Concussion Signs and What To Do When You See Them


by: Brad Yeargin, Columbia SC

A concussion is a brain injury in which the brain collides with the inside of the skull. Concussions always are serious, can occur in any sport, and can result from a blow to the body or a shaking at the head. Most of them occur without a loss of consciousness.

Adolescents are more likely than adults to get concussions and their recovery takes longer. Athletes with a history of concussions are at an increased risk for another concussion. A repeat concussion before the brain is fully healed from the first injury will take longer than normal to recover from and increases the likelihood of long-term problems.

Recognition of and proper response to concussions when they first occur can prevent further injury or even death.

Here’s a checklist of signs and symptoms to consider:


A forceful bump, blow or jolt to the head or body

Concussion symptoms or a change in the athlete’s:

  • Behavior
  • Thinking
  • Physical functioning

What you can see

  • The athlete appears dazed or stunned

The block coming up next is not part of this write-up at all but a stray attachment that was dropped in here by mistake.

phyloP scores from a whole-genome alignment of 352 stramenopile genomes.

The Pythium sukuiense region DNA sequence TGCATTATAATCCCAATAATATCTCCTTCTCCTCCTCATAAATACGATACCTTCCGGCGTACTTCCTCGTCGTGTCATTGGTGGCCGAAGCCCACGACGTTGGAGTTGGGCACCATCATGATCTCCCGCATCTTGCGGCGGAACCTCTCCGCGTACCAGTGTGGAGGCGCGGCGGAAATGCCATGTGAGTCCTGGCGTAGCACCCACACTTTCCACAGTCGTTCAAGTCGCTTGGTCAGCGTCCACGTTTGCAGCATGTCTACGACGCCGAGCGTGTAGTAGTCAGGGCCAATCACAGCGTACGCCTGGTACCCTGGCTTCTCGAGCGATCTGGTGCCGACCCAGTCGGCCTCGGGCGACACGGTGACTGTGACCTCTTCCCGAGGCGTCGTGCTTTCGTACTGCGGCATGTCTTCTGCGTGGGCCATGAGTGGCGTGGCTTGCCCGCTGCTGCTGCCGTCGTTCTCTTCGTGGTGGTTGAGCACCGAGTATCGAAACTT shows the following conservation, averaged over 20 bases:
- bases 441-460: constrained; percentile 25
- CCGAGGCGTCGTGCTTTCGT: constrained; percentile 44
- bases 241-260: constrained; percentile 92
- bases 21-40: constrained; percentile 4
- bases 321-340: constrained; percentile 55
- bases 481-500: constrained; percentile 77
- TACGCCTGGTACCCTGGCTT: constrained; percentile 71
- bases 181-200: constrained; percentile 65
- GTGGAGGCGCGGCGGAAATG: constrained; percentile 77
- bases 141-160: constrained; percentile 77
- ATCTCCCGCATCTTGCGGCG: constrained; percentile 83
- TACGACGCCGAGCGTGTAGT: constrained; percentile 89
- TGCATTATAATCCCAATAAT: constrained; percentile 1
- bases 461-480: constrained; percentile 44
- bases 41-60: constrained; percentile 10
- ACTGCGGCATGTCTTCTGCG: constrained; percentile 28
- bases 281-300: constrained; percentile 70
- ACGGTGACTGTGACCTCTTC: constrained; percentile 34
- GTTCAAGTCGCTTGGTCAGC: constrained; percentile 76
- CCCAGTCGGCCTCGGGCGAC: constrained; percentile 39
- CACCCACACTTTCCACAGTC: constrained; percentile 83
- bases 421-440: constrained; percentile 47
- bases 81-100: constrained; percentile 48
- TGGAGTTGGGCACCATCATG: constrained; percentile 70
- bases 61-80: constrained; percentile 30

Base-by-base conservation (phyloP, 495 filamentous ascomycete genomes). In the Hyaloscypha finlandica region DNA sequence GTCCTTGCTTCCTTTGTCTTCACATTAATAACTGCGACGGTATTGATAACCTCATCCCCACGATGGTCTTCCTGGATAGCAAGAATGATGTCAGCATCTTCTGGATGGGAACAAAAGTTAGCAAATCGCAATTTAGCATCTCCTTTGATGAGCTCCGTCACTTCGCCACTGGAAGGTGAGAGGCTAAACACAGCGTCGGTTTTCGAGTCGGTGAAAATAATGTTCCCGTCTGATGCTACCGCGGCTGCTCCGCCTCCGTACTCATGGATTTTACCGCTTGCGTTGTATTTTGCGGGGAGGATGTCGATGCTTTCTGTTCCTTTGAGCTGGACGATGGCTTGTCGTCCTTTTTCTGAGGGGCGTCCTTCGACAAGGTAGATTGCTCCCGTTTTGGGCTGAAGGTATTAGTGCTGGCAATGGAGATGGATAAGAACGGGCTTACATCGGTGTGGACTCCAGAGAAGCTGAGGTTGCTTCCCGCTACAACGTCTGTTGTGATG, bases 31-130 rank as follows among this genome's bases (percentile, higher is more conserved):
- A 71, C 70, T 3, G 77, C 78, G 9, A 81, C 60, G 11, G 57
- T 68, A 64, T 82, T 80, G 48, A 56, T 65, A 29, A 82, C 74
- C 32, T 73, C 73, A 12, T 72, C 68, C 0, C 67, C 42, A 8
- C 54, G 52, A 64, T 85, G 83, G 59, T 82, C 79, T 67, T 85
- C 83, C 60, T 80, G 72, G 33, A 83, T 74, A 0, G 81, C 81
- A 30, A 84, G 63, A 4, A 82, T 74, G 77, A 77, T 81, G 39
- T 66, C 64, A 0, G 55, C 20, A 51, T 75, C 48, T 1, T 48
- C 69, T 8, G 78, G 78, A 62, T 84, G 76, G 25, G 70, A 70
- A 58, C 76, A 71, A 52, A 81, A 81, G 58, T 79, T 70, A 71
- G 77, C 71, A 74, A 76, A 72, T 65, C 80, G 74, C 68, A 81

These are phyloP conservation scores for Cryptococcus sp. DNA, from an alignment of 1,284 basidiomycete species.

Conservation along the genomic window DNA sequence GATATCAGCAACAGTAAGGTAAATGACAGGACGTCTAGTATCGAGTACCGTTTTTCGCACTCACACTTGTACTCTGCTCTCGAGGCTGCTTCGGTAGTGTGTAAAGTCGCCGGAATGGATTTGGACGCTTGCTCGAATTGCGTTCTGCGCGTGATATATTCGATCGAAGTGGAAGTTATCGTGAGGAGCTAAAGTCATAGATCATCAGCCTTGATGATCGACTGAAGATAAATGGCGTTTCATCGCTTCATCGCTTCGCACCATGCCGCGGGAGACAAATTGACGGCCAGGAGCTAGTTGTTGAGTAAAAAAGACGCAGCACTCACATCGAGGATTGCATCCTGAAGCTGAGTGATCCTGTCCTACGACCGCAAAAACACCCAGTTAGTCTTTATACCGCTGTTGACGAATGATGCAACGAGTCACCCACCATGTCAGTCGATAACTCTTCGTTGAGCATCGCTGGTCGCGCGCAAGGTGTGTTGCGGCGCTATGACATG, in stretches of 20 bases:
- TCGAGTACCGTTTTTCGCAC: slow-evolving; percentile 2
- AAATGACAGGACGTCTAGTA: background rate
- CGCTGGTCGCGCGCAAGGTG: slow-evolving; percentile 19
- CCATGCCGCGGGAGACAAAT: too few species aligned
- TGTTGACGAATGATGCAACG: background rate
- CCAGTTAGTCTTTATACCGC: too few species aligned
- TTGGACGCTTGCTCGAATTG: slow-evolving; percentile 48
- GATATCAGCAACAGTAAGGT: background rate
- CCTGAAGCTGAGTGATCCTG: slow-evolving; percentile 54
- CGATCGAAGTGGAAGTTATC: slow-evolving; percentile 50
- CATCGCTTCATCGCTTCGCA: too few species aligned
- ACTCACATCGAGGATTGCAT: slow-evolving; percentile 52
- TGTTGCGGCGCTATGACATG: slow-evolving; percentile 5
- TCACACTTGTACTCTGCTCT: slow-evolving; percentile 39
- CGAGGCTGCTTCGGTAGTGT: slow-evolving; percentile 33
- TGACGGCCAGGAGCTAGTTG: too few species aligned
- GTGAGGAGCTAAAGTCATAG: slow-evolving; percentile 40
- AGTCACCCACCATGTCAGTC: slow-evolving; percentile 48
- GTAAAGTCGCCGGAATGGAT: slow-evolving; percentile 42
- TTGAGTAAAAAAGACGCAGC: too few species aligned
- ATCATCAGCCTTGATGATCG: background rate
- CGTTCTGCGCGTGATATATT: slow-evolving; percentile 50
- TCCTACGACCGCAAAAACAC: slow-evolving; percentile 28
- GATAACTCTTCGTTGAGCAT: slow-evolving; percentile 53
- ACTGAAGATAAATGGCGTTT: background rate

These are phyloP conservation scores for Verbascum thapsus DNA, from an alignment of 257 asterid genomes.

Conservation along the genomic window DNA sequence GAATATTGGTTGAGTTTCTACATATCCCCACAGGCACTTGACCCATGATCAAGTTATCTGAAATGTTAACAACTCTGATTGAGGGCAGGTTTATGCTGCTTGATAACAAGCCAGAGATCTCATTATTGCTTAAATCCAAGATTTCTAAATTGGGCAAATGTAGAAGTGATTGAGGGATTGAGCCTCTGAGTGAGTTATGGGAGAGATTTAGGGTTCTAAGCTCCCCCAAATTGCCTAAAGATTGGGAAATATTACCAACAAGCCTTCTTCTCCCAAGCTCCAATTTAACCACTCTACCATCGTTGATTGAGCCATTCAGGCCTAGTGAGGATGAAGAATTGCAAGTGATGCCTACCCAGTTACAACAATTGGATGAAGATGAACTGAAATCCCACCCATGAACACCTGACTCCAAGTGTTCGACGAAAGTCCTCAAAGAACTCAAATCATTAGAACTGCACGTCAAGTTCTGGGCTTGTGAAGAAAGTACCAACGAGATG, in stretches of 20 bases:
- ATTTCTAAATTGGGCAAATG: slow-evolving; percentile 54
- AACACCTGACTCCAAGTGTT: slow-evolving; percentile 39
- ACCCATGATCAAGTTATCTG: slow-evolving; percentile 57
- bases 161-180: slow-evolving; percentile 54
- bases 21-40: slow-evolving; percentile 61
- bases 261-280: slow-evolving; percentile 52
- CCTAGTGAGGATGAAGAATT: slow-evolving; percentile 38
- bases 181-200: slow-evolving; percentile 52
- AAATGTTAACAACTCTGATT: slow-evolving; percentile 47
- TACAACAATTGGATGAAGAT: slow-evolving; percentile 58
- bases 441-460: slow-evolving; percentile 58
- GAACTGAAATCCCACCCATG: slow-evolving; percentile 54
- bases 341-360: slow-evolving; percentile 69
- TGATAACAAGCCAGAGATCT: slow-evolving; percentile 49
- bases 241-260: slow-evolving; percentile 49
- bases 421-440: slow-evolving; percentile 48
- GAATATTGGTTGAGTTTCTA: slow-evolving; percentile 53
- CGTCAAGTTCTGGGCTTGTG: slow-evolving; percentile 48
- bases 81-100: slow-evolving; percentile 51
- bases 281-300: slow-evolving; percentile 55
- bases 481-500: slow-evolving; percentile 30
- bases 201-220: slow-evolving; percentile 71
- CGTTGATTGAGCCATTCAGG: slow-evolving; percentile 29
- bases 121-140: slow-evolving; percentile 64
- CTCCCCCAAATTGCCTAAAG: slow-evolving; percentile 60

• Confused about assignment
  • Forgets instruction
  • Unsure of game, score or opponent
  • Moves clumsily
  • Answers questions slowly
  • Loses consciousness
  • Mood changes
  • Can’t recall events before or after hit

What the athlete reports

  • Headache
  • Nausea
  • Dizziness
  • Blurry vision
  • Sensitivity to light
  • Sensitivity to noise
  • Feeling sluggish
  • Concentration problems
  • Confusion


Remove athlete from competition

Ensure the athlete is evaluated by a health care professional experienced in concussion evaluation

  • Laws vary by state but can include primary care physicians, sports medicine physicians, certified athletic trainers

Inform athlete’s parents of possible concussion

Keep athlete out of play until cleared by a health care professional


Share this article

Schedule an Appointment

You might also like

what can physical therapy do for concussion

What Can Physical Therapy Do for Concussion?

Upwards of 3.8 million sports and recreation-related concussions occur every year in the United States. At least half a million of these cases involve children,...

Physical Therapy for a Concussion
Concussion Care

What to Expect During Physical Therapy for a Concussion

According to the latest data from the Centers for Disease Control and Prevention (CDC), there were more than 220,000 hospitalizations for traumatic brain injuries (TBIs)...